Time seemed to stand still. This was the moment I had been waiting for. The cerulean wall before me held my gaze. A bead of sweat ran down the side of my face. Normally, I would have wiped it away, but I could not afford to miss what was about to happen. Not even a blink would get in my way. Then, suddenly, like the earliest, quietest rays of sunlight on a new day, I heard it start. A faint crackling noise. It began at the top of the wall before spreading out in every direction. My eyes went wide and I could feel my body relax. The paint was finally dry. Did you read how interesting that was? You should keep that in mind because, yes, watching paint dry is a better experience than playing Galaxy Control: Arena.
Galaxy Control: Arena is a game by FX Games Media. Rather confusingly, it is known as Arena: Galaxy Control on the Apple App Store and Google Play. One could spend time wondering why the “Arena” part of the name was swapped around when the game launched on Xbox One, but one would be using their time more wisely if they steered themselves far away from ever playing the blasted game. It is free to download and play so you could try it out for yourself if you want. If you do, don’t come crying to me when you end up having to sit through some of the most unexciting, uninvolved, and just plain boring gameplay you have ever seen.
Galaxy Control: Arena consists of 1v1 multiplayer battles. You have a small deck of cards with summonable characters or powers that you unleash on your opponent once you have a sufficient amount of energy to use said characters or powers. The object of the game is to destroy the opposing player’s two towers and hero character. Destroying each one will give you a star, and whoever collects all three stars first is the winner. If that sounds like the incredibly popular phone game Clash Royale, that’s because it is exactly Clash Royale. Clash Royale with a science-fiction coat of paint. I have never played Clash Royale, but you will have to hold my family hostage to make me do so at this point.
On paper, it sounds like it should not be that bad. Like I said, you choose from a variety of militaristic science-fiction units to watch them duke it out with the units your opponent sends. However, this unfolds in the most tedious way. There is not a single thing about the game that catches the eye. Watching someone work on an Excel spreadsheet would be more visually interesting than the bland, tiny and flavorless animations of the game. This is particularly horrible due to the game being a literal waiting game. You send out a unit. You watch it slowly meander toward the enemy’s side of the field. While you watch and wait for your unit to do damage or die, you wait for the energy meter on your screen to fill up so you can send out another unit. Rinse and repeat. Forever. Even the biggest and most expensive cards, characters or attacks go off with next to no visual flair.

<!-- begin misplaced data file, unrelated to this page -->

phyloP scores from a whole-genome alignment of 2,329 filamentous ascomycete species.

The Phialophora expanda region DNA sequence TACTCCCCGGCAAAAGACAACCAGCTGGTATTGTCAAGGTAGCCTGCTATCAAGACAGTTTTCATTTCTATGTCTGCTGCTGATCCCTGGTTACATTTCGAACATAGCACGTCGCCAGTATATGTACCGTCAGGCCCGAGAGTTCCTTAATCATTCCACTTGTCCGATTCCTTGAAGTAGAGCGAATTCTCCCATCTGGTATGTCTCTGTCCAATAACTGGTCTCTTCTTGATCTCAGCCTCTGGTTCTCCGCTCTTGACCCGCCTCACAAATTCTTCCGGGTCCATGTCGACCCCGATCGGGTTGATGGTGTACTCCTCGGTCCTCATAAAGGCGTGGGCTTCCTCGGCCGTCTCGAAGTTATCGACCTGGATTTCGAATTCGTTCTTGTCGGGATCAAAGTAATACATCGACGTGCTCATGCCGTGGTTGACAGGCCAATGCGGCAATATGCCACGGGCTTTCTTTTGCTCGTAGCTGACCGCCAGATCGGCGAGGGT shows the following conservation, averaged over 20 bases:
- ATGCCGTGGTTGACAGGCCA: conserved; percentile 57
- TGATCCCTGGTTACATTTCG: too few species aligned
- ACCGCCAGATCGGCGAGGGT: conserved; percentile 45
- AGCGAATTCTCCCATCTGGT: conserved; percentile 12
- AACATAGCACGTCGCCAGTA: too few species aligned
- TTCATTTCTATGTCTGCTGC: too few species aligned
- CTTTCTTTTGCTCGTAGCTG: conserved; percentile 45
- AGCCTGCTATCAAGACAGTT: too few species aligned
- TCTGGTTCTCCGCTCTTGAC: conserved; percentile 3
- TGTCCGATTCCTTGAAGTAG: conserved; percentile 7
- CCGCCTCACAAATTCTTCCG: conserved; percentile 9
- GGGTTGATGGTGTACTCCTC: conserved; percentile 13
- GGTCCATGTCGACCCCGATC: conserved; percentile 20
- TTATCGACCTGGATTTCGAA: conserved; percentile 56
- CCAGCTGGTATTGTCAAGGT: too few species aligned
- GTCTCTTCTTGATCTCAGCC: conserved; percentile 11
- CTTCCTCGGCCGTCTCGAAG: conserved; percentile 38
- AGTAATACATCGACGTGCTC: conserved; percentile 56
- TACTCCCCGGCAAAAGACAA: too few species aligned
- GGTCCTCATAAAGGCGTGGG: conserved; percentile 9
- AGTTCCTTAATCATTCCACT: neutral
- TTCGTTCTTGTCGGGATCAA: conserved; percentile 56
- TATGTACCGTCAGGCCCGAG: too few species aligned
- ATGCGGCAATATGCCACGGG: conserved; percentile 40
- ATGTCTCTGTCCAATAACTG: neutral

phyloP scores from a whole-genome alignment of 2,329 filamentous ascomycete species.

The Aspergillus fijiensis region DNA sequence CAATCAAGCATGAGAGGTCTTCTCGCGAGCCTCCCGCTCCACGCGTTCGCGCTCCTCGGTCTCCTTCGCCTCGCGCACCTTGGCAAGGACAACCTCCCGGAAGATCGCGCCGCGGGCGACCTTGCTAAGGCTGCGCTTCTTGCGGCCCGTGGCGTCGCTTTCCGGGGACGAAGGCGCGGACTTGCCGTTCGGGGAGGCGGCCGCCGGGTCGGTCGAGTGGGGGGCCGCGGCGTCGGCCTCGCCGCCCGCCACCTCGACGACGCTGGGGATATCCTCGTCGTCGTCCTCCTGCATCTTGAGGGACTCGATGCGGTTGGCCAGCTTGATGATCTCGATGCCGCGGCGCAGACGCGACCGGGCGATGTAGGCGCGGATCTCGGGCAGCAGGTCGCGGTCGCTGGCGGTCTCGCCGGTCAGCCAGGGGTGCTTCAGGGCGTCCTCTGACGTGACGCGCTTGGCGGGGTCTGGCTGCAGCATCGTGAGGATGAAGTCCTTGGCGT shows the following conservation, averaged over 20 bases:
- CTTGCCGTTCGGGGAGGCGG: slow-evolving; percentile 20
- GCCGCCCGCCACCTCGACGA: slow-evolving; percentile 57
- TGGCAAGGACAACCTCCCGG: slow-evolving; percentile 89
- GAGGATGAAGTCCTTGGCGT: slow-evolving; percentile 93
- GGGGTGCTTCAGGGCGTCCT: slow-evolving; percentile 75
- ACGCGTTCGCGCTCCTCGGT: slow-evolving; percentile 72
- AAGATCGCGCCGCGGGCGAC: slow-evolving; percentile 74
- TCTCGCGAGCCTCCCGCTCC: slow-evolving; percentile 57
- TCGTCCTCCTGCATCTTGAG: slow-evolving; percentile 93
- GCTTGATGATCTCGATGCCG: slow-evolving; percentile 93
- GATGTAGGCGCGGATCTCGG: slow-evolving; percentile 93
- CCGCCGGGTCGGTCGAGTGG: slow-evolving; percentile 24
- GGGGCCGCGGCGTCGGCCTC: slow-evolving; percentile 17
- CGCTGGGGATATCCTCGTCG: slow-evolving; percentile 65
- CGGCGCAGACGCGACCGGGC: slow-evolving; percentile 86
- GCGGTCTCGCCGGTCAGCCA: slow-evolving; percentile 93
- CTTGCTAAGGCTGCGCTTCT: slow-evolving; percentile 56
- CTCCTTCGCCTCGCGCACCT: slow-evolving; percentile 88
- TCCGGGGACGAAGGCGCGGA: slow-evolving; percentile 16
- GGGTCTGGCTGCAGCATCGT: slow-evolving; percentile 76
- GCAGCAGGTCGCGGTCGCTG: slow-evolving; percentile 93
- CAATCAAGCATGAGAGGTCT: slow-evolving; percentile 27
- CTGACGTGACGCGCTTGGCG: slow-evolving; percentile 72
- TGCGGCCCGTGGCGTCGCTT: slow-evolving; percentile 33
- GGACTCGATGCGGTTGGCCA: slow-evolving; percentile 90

Speaking of the units you summon, the action of summoning is painful itself because of the game relying on a cursor to navigate the user interface. Rather than allowing you to select units or move through menus by flicking the control stick or using the directional pad, everything is done entirely through a cursor that moves with the left stick. A very slow cursor. Dragging and dropping units is lengthy and awkward. Any action that could have possibly built up in matches that have slightly more things happening than normal is annihilated by the pace-killing motion of languidly dragging the cursor across the screen.
The only plus side I can think of for the game is its sci-fi aesthetic. I love sci-fi. It is most assuredly my favorite genre. Yet, the designs for everything in the game feel painfully generic. There is not a single card or character that feels memorable. Wait. Actually, I lied. There is a large, annoying lady that talks to you all the time. She pops in quite frequently during the tutorial and even after the tutorial. It would not be so bad if she showed up with a little speech bubble and allowed you to read for yourself, but she has an automated voice that makes you feel as if you are playing a boring game while also being unable to contact a real human for tech support over the phone. Each time a match finishes, she will remind you that you can open up a crate you just earned for more cards, but only if you have enough gems that you can buy with real money. But don’t worry. You can shut the game off so you do not have to hear her remind you of your chests anymore. Then, when you are playing and fully immersed in something else, you will be blasted with a hundred irritating Xbox notifications in the middle of your screen about the chests instead.
I do not enjoy being a jerk (much), but I can hardly think of anything worth recommending about Galaxy Control: Arena on Xbox One. If you want a game that you can play at the same time that you file your taxes, it can get the job done. But then, so can many other games that are much more engaging and fun. The bland, repetitive gameplay, uninspired design and notification disease that my Xbox One now has just aren’t worth it. This review does not end on a sour note, though. I at least have more exciting plans for this weekend. My neighbor needs help repainting their bathroom.